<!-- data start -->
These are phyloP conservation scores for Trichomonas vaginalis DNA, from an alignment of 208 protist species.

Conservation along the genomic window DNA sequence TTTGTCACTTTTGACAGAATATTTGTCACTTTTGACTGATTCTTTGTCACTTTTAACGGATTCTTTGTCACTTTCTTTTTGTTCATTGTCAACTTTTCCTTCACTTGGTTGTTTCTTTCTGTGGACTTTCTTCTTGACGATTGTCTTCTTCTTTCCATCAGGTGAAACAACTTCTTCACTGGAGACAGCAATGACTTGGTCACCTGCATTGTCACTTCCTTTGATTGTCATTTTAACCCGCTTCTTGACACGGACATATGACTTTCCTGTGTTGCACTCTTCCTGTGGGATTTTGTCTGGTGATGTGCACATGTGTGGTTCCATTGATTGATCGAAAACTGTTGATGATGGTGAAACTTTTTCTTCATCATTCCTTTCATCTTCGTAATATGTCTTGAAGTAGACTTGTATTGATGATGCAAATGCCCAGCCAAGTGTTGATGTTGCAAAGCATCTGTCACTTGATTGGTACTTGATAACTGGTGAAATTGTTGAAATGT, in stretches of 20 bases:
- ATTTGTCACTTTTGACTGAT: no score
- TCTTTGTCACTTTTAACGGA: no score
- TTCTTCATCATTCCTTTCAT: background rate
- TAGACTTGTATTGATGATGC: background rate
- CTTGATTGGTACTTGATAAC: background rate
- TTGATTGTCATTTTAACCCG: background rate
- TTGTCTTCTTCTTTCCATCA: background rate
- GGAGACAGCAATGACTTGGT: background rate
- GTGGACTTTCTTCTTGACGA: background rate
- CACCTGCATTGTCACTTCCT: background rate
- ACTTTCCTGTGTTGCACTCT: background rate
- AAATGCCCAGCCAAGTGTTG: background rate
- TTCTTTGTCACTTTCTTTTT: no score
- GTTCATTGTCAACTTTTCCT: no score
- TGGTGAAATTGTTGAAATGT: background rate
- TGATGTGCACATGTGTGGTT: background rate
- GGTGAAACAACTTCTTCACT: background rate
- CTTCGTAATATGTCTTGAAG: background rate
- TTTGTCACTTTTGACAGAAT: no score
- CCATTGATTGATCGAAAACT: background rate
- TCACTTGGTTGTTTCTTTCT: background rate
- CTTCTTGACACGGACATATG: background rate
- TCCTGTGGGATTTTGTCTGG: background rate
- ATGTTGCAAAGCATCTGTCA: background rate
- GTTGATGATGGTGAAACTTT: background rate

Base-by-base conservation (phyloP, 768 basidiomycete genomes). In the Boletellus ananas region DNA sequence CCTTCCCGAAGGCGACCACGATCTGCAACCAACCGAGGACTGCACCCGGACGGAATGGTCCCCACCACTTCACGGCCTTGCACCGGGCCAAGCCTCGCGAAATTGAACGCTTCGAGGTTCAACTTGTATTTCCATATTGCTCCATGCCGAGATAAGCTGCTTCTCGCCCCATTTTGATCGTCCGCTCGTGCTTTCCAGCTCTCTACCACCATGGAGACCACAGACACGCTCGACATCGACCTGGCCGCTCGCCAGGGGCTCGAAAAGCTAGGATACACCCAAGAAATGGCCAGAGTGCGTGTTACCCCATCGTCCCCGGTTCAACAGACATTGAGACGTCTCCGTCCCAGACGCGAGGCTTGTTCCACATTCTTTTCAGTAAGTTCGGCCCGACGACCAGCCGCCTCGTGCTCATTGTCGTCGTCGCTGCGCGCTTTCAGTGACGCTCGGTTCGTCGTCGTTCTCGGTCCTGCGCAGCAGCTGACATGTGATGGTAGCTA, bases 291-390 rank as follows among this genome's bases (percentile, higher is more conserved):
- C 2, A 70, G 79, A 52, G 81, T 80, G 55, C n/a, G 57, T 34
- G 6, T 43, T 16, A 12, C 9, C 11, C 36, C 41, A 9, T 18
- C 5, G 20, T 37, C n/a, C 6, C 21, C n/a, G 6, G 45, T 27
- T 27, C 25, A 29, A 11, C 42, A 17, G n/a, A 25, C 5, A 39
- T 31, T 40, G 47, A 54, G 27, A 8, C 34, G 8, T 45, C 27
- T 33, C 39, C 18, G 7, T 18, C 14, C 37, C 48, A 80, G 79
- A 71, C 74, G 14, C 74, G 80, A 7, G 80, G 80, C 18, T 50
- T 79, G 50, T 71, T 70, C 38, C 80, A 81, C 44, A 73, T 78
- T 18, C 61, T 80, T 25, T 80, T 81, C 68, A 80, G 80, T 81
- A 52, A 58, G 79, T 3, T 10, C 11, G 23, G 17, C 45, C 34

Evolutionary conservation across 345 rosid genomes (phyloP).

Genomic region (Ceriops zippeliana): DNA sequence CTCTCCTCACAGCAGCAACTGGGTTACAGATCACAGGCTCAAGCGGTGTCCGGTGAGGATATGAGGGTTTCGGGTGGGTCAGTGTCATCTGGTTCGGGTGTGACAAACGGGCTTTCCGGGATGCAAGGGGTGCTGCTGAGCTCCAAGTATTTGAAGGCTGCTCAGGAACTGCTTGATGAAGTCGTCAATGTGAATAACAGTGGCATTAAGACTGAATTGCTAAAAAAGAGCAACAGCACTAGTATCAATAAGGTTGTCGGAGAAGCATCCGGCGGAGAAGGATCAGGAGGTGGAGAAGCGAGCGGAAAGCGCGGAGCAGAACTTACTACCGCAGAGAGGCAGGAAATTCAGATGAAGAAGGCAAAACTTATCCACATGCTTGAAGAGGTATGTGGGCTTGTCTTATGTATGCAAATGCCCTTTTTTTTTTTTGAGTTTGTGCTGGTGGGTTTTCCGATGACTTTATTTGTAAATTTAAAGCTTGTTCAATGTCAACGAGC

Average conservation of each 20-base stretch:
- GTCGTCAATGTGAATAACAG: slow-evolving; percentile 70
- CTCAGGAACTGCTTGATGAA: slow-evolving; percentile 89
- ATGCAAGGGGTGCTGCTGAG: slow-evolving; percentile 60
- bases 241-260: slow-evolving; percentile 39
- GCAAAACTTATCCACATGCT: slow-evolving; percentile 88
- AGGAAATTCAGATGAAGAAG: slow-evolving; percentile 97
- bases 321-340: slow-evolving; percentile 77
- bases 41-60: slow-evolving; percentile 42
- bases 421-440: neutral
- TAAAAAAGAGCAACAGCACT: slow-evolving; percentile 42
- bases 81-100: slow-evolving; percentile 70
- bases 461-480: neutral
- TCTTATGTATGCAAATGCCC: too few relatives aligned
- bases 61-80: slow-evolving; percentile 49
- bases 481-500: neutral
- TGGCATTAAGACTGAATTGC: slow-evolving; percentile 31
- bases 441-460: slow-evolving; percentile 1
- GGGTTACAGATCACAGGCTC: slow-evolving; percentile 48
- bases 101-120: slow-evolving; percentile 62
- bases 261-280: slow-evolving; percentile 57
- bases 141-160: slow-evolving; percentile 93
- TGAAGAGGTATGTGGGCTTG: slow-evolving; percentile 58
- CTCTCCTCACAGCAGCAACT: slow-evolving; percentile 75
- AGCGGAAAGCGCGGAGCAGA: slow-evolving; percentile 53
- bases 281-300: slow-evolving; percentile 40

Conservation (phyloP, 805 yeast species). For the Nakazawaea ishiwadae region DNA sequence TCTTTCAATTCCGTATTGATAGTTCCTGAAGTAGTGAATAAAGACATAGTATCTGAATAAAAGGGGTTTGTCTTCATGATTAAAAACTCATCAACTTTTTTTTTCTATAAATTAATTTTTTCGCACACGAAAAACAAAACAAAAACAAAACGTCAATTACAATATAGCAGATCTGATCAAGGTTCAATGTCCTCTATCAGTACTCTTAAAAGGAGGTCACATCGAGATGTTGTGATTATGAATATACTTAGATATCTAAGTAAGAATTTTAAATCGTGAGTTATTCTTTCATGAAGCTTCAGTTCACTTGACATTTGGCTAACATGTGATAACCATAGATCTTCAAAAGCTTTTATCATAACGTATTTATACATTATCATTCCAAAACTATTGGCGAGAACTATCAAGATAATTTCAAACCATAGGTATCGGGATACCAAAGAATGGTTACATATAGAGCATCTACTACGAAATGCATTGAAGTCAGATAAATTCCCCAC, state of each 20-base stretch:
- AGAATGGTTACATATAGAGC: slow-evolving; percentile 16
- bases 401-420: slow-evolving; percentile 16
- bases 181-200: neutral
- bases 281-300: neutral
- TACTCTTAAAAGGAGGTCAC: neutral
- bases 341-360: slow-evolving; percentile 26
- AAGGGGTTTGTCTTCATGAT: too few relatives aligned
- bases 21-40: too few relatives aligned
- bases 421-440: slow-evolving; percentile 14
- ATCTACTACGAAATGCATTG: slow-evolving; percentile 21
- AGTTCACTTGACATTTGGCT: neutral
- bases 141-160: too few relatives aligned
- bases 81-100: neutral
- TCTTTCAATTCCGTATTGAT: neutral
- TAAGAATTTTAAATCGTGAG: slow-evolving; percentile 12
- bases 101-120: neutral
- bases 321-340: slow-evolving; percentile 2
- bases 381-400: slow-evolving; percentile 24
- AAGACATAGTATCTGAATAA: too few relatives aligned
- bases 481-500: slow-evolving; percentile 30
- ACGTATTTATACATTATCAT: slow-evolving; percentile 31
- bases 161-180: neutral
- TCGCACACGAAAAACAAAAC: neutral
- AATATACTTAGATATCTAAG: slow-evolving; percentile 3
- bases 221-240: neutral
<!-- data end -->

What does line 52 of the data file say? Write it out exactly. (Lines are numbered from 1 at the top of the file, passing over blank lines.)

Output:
- bases 81-100: slow-evolving; percentile 70